Author Archives: Susan Morris

Dr Susan Morris is Director of Research at Debrett Ancestry Research Ltd.

English Parish Registers

The recording of what the Americans call ‘vital statistics’ – the bare events of birth, marriage and death or, in the case of parish registers, baptism, marriage and burial – is something we now take for granted. We fret if our ancestors – through negligence, non-conformity, or being in the wrong parish at the wrong time –evaded that official with the quill pen. We might sometimes spare a thought for the men who invented, designed and developed these crucial records, which in themselves are an expression of the close and sometimes bitter relationship between church and state in English history.

Those of us with English ancestry – or whose livelihoods depend upon the discovery of it – have the formidable Tudor statesman Thomas Cromwell (ca 1485 to 1540) to thank for the establishment of parish record-keeping so early in our history.

Cromwell’s own family history was startling; he rose to high office from inauspicious origins. His father Walter Cromwell, a clothier and blacksmith of Putney, was a heavy drinker who owned his own brewery and inn. Walter was frequently summoned to the manorial court for misdemeanours and he was eventually evicted from his property after being convicted of fraudulently altering tenancy documents.

By the 1530s, self-educated, well-travelled and full of religious zeal, his son Thomas Cromwell had established himself first as right hand man to Cardinal Wolsey and then to King Henry VIII himself. The story of his extraordinary career has enjoyed a recent revival through the award-winning novels by Hilary Mantel, Wolf Hall and Bring up the Bodies (the trilogy will be completed by the yet-to-be-published The Mirror and the Light) and he is soon to take the stage in a double Royal Shakespeare production based on Mantel’s novels, which will run concurrently with a BBC drama series in which Mark Rylance plays the great statesman.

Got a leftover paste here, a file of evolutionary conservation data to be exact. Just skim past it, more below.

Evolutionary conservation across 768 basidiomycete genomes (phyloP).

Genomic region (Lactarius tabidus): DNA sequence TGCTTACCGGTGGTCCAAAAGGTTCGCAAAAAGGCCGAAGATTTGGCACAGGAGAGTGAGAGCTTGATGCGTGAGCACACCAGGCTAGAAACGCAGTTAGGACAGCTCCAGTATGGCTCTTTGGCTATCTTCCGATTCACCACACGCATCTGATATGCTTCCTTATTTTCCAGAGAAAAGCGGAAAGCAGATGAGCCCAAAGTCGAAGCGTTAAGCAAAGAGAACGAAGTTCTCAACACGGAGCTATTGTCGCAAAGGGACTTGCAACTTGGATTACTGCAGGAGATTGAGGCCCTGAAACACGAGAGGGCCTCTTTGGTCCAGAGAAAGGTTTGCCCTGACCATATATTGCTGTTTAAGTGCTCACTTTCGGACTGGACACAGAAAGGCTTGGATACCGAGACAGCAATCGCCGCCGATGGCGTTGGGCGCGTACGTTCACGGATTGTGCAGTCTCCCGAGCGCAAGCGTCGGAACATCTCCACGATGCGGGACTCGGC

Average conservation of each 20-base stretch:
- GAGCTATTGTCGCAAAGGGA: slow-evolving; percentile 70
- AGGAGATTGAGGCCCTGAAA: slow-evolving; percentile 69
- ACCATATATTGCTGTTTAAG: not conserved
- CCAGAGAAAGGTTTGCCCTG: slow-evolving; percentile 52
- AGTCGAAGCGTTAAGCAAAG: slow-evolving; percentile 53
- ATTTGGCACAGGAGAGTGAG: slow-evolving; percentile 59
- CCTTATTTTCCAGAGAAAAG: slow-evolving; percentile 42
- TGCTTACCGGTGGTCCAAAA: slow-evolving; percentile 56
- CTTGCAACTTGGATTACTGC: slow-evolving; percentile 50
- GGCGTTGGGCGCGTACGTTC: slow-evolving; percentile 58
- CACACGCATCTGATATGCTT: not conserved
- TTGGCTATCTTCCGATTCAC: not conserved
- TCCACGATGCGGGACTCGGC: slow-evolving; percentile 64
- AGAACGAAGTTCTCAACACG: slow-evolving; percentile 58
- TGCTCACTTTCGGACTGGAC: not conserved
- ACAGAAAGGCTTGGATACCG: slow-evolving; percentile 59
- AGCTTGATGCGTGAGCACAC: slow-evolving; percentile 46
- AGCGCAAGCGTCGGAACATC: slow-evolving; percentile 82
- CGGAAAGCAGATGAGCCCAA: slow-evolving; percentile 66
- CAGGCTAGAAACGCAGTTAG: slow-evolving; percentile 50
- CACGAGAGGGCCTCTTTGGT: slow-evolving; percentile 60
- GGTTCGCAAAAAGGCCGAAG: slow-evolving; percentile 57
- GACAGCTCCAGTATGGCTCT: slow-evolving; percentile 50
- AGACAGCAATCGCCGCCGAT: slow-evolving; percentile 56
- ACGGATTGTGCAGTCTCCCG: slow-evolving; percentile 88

Sir Thomas Cromwell (Wenceslas Hollar [Public domain], via Wikimedia Commons)

Sir Thomas Cromwell (Wenceslas Hollar [Public domain], via Wikimedia Commons)

In 1535, having engineered the King’s position as supreme head of the English church, of which he was now Vicar-General, Cromwell turned upon the church his unique combination of religious and administrative zeal. The Valor Ecclesiasticus, a national census of church lands and wealth, was completed within a year, a bureaucratic masterpiece. At the same time he was determined that every parish church in the land should have a copy of the Bible in English, and this was for the good of the soul, not the royal powerhouse or coffers. Indeed, Cromwell contributed handsomely from his own purse towards the publication of Coverdale’s English Bible.

Those on the receiving end of Cromwell’s enthusiasm found it difficult to separate the religious from the bureaucratic. When his order went out, in September 1538, that every parish priest should keep a weekly record of ‘hatches, matches and dispatches’, many parishes ignored it, risking the fine of 3s 4d; they suspected, with traditional English cynicism, that something more sinister than historical record-keeping was afoot. Anger at the suppression of the monasteries was mingled with fear that the state might have similar designs on parish churches. At the very least, it seemed more than likely that this amassing of personal data was the prelude for some new tax.

The original order, which was to create for England an unprecedented wealth of information about families from the humblest to the highest, was to:

‘Keep one book or register, wherein ye shall write the day and year of every wedding, christening, and burying, made within your parish for your time.’

The book was to be kept secure in the parish chest with keys held by the incumbent and the churchwardens.

geograph-550586-by-Bob-Embleton parish chest

16th century parish chest at St Mary, Kempley, Gloucestershire: © Copyright Bob Embleton and licensed for reuse under a Creative Commons Licence